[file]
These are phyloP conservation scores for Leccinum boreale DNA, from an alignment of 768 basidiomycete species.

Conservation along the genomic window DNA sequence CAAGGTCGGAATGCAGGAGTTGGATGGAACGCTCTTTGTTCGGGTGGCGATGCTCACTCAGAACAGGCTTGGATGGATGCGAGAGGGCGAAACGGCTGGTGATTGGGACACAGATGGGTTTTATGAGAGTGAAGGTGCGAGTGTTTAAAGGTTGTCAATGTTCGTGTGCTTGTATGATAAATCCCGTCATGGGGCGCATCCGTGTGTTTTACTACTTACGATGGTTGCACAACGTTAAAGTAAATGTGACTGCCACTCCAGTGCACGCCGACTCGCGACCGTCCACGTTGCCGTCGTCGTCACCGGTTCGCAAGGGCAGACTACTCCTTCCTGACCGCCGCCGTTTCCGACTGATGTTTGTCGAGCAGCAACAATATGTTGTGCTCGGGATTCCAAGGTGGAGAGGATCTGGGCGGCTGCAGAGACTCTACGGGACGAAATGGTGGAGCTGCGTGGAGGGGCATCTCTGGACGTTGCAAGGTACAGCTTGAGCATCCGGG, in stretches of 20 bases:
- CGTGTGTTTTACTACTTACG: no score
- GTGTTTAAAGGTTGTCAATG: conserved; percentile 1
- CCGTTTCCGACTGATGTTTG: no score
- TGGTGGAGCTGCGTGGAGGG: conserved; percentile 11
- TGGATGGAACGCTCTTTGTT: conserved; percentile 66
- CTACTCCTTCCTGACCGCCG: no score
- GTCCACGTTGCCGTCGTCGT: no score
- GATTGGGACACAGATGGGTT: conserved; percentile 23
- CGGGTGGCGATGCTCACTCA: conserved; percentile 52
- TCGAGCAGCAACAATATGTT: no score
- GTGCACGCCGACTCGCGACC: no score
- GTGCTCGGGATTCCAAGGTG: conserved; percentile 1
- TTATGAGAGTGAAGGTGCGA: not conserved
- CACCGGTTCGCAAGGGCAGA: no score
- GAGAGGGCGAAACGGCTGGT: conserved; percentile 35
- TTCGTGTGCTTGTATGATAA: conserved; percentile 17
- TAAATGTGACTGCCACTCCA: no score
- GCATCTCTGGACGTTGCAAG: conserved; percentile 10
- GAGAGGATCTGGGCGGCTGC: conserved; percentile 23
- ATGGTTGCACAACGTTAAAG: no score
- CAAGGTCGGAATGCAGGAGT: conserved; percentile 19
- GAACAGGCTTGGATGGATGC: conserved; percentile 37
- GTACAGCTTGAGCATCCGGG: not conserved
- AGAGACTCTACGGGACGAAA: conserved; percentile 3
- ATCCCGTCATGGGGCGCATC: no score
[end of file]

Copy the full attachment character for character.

These are phyloP conservation scores for Leccinum boreale DNA, from an alignment of 768 basidiomycete species.

Conservation along the genomic window DNA sequence CAAGGTCGGAATGCAGGAGTTGGATGGAACGCTCTTTGTTCGGGTGGCGATGCTCACTCAGAACAGGCTTGGATGGATGCGAGAGGGCGAAACGGCTGGTGATTGGGACACAGATGGGTTTTATGAGAGTGAAGGTGCGAGTGTTTAAAGGTTGTCAATGTTCGTGTGCTTGTATGATAAATCCCGTCATGGGGCGCATCCGTGTGTTTTACTACTTACGATGGTTGCACAACGTTAAAGTAAATGTGACTGCCACTCCAGTGCACGCCGACTCGCGACCGTCCACGTTGCCGTCGTCGTCACCGGTTCGCAAGGGCAGACTACTCCTTCCTGACCGCCGCCGTTTCCGACTGATGTTTGTCGAGCAGCAACAATATGTTGTGCTCGGGATTCCAAGGTGGAGAGGATCTGGGCGGCTGCAGAGACTCTACGGGACGAAATGGTGGAGCTGCGTGGAGGGGCATCTCTGGACGTTGCAAGGTACAGCTTGAGCATCCGGG, in stretches of 20 bases:
- CGTGTGTTTTACTACTTACG: no score
- GTGTTTAAAGGTTGTCAATG: conserved; percentile 1
- CCGTTTCCGACTGATGTTTG: no score
- TGGTGGAGCTGCGTGGAGGG: conserved; percentile 11
- TGGATGGAACGCTCTTTGTT: conserved; percentile 66
- CTACTCCTTCCTGACCGCCG: no score
- GTCCACGTTGCCGTCGTCGT: no score
- GATTGGGACACAGATGGGTT: conserved; percentile 23
- CGGGTGGCGATGCTCACTCA: conserved; percentile 52
- TCGAGCAGCAACAATATGTT: no score
- GTGCACGCCGACTCGCGACC: no score
- GTGCTCGGGATTCCAAGGTG: conserved; percentile 1
- TTATGAGAGTGAAGGTGCGA: not conserved
- CACCGGTTCGCAAGGGCAGA: no score
- GAGAGGGCGAAACGGCTGGT: conserved; percentile 35
- TTCGTGTGCTTGTATGATAA: conserved; percentile 17
- TAAATGTGACTGCCACTCCA: no score
- GCATCTCTGGACGTTGCAAG: conserved; percentile 10
- GAGAGGATCTGGGCGGCTGC: conserved; percentile 23
- ATGGTTGCACAACGTTAAAG: no score
- CAAGGTCGGAATGCAGGAGT: conserved; percentile 19
- GAACAGGCTTGGATGGATGC: conserved; percentile 37
- GTACAGCTTGAGCATCCGGG: not conserved
- AGAGACTCTACGGGACGAAA: conserved; percentile 3
- ATCCCGTCATGGGGCGCATC: no score